The bill is the result of a lot of hard work by people with all sorts of competing interests who pulled together to deliver the alternative that the parliament had called for. We now have a bill that has drawn together a panorama of opinion and ideas and achieved a consensual approach, which was no mean feat.
Margaret Curran, LAB
Having the bailiffs turn up at the door is a nightmare for any family. However, the creation of the Scottish Parliament led to an opportunity to address some of the hard-line tactics used by debt recovery companies.
Citizens Advice Scotland (CAS) put forward an unsuccessful amendment at Westminster to the Bankruptcy (Scotland) Act 1993 in an attempt to introduce a debt arrangement scheme – a plan which allowed a person’s debt to be managed and to reduce the use of bailiffs.
Despite the battle for the legislation failing at Westminster, CAS saw the creation of the Scottish Parliament as an opportunity to reignite its campaign. The Abolition of Poindings and Warrant Sales Act 2001 became the first piece of legislation to be passed by the newly formed parliament. It prevented warrant officers from removing people’s furniture to pay poll and council tax debts and opened up a wider discussion about debt recovery.
Susan McPhee, head of policy and public affairs at CAS, said: “We knew from our bureau service that people were being pursued relentlessly by creditors who had lent them money irresponsibly. Before the Scottish Parliament it was difficult to get any Scottish legislation through, it was exceptionally hard to lobby Westminster from Edinburgh. Consumer credit is reserved but diligence (the legal term for debt protection) became devolved so we saw that as a way of changing policy.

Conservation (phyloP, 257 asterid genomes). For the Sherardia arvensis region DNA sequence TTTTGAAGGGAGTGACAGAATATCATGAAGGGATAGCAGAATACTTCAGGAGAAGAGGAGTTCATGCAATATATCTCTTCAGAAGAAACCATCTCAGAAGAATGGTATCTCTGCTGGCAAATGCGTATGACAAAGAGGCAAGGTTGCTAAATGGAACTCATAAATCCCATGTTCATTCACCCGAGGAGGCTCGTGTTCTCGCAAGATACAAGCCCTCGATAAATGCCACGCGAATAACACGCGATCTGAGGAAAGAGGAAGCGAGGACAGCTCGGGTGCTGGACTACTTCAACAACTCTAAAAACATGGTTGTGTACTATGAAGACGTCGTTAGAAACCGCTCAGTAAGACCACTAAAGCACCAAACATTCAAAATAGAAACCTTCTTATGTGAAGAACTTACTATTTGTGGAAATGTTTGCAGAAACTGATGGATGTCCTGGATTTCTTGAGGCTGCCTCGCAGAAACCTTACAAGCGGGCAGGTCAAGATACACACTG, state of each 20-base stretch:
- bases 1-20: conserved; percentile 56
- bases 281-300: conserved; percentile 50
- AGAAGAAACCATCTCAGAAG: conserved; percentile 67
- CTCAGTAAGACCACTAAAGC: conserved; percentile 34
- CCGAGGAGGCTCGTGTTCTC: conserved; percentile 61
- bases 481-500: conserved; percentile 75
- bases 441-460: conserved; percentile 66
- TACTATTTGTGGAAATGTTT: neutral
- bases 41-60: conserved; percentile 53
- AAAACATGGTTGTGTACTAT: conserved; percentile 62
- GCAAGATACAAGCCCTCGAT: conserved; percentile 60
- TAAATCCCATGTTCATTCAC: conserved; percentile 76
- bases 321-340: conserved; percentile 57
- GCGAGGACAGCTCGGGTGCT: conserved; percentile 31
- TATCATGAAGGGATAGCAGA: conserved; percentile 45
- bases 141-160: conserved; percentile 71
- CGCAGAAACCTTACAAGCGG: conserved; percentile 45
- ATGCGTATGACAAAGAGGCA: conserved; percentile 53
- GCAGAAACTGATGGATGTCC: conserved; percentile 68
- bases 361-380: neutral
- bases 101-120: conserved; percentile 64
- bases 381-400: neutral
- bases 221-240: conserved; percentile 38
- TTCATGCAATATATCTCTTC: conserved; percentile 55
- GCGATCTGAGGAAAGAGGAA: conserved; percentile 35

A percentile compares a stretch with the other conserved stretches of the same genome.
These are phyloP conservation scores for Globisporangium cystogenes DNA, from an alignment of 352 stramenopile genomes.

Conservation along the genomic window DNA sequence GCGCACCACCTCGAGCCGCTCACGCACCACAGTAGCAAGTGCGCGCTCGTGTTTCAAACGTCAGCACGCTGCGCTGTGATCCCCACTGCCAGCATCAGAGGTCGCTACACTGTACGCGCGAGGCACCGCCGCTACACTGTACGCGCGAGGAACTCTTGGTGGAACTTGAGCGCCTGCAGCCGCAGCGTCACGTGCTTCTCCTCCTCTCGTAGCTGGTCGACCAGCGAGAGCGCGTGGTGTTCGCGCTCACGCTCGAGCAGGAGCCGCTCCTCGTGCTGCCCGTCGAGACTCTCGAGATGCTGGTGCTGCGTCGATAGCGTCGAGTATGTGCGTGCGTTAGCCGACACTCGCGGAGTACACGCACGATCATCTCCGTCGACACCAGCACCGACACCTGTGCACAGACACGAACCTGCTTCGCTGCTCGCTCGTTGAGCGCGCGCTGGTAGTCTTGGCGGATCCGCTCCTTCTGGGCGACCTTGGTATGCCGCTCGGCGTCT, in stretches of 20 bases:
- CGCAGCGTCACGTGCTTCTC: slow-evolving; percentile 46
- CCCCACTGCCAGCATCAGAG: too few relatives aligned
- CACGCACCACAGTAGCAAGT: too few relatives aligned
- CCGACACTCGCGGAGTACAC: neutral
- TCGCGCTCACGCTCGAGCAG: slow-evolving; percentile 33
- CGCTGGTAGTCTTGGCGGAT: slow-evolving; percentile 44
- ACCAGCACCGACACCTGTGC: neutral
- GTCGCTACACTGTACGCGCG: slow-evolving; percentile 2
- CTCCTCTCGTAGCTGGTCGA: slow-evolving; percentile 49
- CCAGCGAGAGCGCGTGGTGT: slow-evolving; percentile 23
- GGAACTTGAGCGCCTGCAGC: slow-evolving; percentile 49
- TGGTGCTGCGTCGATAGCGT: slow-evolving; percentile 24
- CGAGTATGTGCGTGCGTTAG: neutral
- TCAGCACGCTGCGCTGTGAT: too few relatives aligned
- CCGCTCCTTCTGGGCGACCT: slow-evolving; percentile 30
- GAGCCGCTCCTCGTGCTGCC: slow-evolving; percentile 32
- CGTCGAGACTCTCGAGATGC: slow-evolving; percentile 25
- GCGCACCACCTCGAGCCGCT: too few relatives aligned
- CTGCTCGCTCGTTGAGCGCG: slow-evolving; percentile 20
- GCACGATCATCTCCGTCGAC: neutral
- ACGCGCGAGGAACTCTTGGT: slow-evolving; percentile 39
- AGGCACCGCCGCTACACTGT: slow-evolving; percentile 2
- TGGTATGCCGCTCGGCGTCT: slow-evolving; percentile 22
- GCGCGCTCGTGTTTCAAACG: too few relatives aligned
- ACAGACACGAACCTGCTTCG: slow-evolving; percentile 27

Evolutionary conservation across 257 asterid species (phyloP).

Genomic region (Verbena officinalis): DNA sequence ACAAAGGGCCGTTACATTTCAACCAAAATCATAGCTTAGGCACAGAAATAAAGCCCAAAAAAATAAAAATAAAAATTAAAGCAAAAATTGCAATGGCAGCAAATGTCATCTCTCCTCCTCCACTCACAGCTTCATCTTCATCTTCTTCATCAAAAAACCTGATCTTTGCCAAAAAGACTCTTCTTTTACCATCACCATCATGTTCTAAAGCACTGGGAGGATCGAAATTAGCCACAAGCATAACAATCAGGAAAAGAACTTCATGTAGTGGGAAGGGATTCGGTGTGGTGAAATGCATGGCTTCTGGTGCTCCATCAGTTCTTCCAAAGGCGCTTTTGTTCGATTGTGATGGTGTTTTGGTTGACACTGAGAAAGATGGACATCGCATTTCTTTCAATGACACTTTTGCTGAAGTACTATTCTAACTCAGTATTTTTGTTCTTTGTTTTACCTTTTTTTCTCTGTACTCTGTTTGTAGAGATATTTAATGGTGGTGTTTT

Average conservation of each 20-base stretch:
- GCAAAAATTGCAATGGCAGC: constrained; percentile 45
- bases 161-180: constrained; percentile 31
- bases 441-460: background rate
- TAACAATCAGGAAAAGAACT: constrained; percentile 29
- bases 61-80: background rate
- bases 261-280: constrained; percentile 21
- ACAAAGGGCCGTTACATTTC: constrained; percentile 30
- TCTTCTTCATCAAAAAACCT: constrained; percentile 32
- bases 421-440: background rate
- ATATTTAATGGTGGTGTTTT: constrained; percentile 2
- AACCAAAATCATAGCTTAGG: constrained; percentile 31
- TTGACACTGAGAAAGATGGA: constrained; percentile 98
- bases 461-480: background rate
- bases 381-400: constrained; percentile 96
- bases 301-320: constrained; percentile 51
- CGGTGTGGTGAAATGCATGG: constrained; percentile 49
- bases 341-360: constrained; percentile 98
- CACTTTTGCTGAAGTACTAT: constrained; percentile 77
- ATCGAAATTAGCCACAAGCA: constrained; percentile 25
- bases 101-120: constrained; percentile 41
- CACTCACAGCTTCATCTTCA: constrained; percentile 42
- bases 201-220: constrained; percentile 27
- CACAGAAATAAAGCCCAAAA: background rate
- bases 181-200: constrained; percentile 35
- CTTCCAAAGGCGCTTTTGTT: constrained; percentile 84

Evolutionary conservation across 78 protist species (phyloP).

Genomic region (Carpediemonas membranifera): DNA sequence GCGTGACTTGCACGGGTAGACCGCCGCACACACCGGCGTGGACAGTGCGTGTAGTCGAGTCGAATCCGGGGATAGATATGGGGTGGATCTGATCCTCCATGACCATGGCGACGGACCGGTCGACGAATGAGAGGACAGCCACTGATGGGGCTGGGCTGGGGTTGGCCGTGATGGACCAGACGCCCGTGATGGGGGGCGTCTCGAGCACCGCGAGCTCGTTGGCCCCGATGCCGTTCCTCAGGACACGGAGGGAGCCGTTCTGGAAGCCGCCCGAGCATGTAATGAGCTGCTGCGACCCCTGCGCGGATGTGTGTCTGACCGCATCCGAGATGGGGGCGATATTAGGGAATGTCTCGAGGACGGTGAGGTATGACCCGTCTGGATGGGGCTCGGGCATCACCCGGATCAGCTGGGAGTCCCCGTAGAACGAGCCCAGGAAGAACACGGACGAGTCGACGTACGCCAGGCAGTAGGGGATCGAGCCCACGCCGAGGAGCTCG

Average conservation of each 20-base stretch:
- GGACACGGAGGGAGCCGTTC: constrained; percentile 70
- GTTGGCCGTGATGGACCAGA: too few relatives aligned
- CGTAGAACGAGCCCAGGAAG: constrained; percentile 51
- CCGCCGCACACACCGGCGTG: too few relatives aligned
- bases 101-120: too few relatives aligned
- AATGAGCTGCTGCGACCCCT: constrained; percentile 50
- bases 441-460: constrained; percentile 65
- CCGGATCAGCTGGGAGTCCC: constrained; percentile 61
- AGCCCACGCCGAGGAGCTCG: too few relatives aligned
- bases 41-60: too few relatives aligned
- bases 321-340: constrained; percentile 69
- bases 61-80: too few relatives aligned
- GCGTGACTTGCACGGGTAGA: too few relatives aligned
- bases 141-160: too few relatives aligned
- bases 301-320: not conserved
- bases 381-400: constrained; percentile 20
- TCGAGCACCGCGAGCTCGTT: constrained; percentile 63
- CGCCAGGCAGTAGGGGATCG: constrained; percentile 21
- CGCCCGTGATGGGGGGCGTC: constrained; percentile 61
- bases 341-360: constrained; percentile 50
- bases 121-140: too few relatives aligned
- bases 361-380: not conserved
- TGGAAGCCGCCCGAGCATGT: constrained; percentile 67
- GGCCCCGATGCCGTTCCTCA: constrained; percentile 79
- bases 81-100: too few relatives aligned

“We were fortunate that the wife of Neil Whitty, one of the Scottish law commissioners, was a CAS volunteer so he was aware of our work. I gave evidence along with one of our bureau managers who told powerful real-life stories of the impact of debt on people’s lives.”
Between 2000 and 2002, Susan and her colleagues met with civil servants and Labour’s Margaret Curran, then Minister for Social Justice, and carried out research into voluntary debt repayment programmes which fed into the Debt Arrangement and Attachment Bill.
CAS was also invited to join a Scottish Parliament all party working group – the first and only group of its kind – set up to look at an alternative to poindings and warrant sales. CAS used this platform to promote the development of a debt arrangement scheme, and also formed its own working group to develop a proposal for the operation of such a scheme.
The Debt Arrangement and Attachment (Scotland) Act 2002 introduced the Debt Arrangement Scheme (DAS) in November 2004 as a debt management tool to allow debtors to repay multiple debts over an extended period, free from the threat of legal action or diligence (debt enforcement) from their creditors.
There have been almost 26,000 DAS approved schemes since the act’s introduction.